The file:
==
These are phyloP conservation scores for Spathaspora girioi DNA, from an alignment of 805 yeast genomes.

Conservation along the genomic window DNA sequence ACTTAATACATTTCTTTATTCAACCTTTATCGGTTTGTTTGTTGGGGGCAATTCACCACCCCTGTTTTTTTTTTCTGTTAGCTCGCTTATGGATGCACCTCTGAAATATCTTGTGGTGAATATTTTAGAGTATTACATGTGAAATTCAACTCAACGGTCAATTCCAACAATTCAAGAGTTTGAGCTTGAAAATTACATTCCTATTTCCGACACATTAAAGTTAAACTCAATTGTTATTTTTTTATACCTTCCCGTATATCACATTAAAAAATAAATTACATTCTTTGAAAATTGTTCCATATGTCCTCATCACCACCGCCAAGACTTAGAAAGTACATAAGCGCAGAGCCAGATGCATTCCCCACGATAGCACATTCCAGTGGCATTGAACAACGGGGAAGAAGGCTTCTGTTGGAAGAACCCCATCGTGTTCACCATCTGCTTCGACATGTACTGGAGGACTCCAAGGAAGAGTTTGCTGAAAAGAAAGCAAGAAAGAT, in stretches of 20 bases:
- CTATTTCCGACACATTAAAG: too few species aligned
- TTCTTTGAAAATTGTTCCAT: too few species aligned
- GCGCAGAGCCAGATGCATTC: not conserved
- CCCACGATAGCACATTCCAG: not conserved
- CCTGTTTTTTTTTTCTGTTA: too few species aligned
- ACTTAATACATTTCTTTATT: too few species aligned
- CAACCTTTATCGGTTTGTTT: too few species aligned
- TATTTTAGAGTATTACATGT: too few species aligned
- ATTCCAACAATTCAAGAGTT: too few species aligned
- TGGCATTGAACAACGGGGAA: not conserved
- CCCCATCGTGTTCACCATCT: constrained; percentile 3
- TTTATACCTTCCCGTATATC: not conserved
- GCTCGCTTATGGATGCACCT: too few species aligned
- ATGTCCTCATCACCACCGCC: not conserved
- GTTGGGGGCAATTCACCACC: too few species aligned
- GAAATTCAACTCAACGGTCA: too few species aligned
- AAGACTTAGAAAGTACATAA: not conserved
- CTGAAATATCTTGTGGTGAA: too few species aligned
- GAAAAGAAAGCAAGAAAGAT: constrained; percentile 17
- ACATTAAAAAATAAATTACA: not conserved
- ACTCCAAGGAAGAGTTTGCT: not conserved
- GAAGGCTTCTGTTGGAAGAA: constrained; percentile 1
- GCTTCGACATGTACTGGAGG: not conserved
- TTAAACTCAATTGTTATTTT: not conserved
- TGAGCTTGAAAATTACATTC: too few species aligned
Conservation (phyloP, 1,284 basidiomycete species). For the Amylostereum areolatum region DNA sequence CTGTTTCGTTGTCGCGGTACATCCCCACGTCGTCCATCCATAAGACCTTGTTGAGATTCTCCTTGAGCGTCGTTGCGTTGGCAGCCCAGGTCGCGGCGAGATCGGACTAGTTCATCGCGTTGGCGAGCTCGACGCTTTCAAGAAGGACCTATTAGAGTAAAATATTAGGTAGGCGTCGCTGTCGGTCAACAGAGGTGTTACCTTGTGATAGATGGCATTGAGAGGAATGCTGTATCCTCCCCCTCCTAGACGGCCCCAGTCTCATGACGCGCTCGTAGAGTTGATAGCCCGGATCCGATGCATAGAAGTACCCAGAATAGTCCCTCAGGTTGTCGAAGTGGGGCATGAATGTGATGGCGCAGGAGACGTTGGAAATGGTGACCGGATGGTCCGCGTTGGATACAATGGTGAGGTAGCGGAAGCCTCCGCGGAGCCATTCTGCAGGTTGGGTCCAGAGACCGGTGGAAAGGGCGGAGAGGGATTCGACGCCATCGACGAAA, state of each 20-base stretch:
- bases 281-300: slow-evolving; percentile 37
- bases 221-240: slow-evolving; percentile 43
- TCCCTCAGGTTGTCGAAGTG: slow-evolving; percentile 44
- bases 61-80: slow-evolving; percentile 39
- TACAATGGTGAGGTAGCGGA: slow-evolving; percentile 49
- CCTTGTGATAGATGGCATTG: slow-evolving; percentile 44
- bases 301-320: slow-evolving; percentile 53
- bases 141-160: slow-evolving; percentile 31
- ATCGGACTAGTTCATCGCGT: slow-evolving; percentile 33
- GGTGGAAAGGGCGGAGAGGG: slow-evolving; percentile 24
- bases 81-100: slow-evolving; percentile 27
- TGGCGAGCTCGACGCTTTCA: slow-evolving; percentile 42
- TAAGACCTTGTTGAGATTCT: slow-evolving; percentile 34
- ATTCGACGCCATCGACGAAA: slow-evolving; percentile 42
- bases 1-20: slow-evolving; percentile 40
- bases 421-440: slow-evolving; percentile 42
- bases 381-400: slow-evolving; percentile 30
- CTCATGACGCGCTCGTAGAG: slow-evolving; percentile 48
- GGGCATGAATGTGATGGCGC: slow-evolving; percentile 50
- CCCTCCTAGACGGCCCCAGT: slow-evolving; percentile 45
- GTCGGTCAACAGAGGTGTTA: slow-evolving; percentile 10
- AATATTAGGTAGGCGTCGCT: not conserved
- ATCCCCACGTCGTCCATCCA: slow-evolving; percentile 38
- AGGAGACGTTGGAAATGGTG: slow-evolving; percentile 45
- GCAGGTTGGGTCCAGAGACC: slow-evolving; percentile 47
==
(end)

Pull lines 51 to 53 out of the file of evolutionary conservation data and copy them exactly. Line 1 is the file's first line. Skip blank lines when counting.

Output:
- ATCCCCACGTCGTCCATCCA: slow-evolving; percentile 38
- AGGAGACGTTGGAAATGGTG: slow-evolving; percentile 45
- GCAGGTTGGGTCCAGAGACC: slow-evolving; percentile 47